Friday, March 15, 2013


N.G. Osborne
Paperback: 464 pages
Publisher: Cranham & Keith Books (October 4, 2012)
Language: English
ISBN-10: 061569540X
ISBN-13: 978-0615695402

Book Description:
On a dusty, sweltering night, Noor Khan, a beautiful, headstrong Afghan refugee, comes face-to-face with Charlie Matthews, a brash, young American aid worker. To Noor's fury, Charlie breaks every cultural norm and pursues her. She wants nothing to do with him: her sole aim in life is to earn an overseas scholarship so she can escape the miseries of the refugee camps.

However when Noor's brother threatens to marry her off, she is forced to seek refuge in Charlie's home, of all places, and suddenly everything Noor believes in is put into question.

Set in the mystical and seething city of Peshawar, where no one is without an agenda and few can be trusted, Refuge is a timeless and unforgettable love story about the struggle for love and purpose in a cruel and cynical world.

Idgie Says:
I am so pleased that this book found it's way into my hands.  At first I thought it might simply be an interesting view into Middle Eastern life and actions, the repression of the women, etc., but it turned into much more.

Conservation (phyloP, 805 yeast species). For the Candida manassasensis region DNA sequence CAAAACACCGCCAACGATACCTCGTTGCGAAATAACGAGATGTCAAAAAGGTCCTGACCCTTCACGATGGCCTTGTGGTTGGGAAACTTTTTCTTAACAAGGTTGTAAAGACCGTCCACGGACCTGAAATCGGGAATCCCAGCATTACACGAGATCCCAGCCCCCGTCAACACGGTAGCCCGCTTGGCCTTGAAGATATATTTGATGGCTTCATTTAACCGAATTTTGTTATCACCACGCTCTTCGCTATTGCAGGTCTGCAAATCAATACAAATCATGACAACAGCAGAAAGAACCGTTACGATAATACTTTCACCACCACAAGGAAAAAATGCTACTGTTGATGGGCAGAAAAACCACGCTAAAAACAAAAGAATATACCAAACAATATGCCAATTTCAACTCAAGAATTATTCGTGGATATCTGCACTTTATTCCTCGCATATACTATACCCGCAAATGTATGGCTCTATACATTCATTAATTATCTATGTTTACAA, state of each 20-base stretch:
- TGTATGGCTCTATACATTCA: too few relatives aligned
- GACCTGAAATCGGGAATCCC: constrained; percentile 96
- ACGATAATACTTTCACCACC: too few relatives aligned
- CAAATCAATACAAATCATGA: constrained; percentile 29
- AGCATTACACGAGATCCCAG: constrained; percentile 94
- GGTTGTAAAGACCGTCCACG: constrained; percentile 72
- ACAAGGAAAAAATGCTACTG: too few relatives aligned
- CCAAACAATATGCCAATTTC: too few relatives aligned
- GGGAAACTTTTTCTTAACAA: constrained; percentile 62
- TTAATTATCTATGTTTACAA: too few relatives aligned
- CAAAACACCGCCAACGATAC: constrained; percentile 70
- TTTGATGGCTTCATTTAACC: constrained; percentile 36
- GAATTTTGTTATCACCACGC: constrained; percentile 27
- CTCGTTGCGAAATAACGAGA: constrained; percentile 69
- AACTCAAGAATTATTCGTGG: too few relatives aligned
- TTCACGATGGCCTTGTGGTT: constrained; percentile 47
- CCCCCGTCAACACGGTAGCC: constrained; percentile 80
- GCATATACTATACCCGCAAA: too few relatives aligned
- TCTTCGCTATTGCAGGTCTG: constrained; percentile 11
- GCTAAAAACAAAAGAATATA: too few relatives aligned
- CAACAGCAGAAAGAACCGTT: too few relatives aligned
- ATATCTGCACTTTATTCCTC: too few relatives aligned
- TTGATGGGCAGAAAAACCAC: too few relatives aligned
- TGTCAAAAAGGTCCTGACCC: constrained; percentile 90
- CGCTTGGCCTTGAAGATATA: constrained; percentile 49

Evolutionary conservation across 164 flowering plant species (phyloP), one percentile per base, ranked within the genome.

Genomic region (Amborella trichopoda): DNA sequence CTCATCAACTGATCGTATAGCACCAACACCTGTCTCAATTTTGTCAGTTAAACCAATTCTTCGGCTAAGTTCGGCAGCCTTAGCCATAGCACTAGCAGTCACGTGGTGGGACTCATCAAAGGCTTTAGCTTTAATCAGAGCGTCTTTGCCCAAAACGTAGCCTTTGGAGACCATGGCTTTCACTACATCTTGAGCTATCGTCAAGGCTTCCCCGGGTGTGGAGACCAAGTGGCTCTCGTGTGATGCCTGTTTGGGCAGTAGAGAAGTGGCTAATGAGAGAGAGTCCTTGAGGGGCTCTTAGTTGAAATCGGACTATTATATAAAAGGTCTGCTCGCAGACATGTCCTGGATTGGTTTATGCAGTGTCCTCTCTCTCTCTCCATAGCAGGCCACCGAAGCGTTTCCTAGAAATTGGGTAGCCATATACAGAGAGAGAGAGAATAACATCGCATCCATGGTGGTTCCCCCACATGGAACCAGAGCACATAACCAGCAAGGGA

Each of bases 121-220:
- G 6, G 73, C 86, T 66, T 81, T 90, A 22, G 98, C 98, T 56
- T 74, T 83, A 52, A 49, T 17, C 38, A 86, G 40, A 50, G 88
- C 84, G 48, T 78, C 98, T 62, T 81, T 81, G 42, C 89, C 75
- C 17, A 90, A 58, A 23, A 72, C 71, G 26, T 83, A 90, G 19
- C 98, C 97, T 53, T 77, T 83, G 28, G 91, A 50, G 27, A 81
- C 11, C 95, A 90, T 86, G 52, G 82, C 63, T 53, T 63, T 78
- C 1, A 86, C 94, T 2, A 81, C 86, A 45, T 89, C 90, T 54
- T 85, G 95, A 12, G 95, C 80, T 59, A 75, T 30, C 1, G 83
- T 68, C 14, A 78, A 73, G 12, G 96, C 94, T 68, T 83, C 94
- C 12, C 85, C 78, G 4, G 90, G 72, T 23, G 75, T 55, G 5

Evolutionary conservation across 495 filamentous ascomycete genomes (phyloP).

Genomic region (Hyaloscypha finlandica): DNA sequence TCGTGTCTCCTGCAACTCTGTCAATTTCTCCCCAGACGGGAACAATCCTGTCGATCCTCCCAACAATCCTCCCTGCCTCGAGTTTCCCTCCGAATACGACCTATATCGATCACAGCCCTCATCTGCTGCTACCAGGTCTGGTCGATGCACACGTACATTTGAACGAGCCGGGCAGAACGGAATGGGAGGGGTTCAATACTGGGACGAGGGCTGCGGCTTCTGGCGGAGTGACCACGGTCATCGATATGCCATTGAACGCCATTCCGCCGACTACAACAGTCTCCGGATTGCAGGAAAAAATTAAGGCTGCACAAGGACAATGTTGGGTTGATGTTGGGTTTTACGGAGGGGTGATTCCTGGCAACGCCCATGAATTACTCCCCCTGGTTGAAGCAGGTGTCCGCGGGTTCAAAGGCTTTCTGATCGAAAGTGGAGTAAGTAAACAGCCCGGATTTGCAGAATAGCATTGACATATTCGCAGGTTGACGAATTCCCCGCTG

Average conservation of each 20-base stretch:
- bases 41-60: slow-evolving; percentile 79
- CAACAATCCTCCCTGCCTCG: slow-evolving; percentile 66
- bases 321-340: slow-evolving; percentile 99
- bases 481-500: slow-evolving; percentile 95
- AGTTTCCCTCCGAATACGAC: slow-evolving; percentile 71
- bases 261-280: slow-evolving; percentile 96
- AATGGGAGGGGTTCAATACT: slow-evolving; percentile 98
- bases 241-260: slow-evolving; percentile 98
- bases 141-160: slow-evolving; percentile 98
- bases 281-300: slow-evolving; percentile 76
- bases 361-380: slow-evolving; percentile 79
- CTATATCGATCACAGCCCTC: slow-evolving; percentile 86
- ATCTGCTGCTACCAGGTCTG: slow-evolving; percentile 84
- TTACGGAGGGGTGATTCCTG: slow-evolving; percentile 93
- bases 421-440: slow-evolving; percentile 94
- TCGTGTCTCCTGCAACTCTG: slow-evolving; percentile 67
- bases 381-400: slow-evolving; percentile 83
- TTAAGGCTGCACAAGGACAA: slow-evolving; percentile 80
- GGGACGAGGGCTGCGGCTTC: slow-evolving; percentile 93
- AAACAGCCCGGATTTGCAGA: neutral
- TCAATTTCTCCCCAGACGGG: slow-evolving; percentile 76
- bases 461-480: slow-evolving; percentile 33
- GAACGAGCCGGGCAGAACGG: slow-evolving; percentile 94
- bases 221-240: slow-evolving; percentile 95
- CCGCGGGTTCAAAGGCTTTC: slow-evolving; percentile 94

It is of the tragic love story genre, but not in a gushy, mushy, sobbish style.  The book tells a true to life story filled with heart and characters that come alive on the page.  The depictions of life in a fictional town near the Afghanistan border are spot on - you can practically smell the market and see the dust swirling around ankles as people trudge through the crowds.  The miseries and injuries inflicted by the enemy mines surrounding these towns are described in perfect, horrid detail.  The dialogue flows nicely with no stilted, odd or unrealistic turns of phrase.

There are several characters in the book that I very much liked and would enjoy talking to over a dinner table were they real people.  Walli and Noor's father I would enjoy spending time with very much.  Noor and Charlie are believable characters who are relate-able in their feelings, thoughts and dreams.

In your face facts regarding the complete oppression and slave-like lives of the woman are related to us via the story and what makes them so horrible is the intelligence that is clearly shown in the female characters in the book. These woman are not empty drones waiting for a man to guide them.  Instead they all have hopes and dreams and brains that work, but also realize that this is not a world they have any control over themselves. 

This novel shows all of the characters in his Middle Eastern land as real humans - with emotions, fears and hopes.  Some filled with humor and some with hatred, but real all the same.  The author has done a wonderful job of helping you to see the anonymous people in countries that are often disregarded and spit on as every day people just trying to live their lives - and thrive if they are able.

The ending leaves it wide open for a follow up novel, which I do hear is being written.  So I sit here, tap my fingers impatiently............... and wait.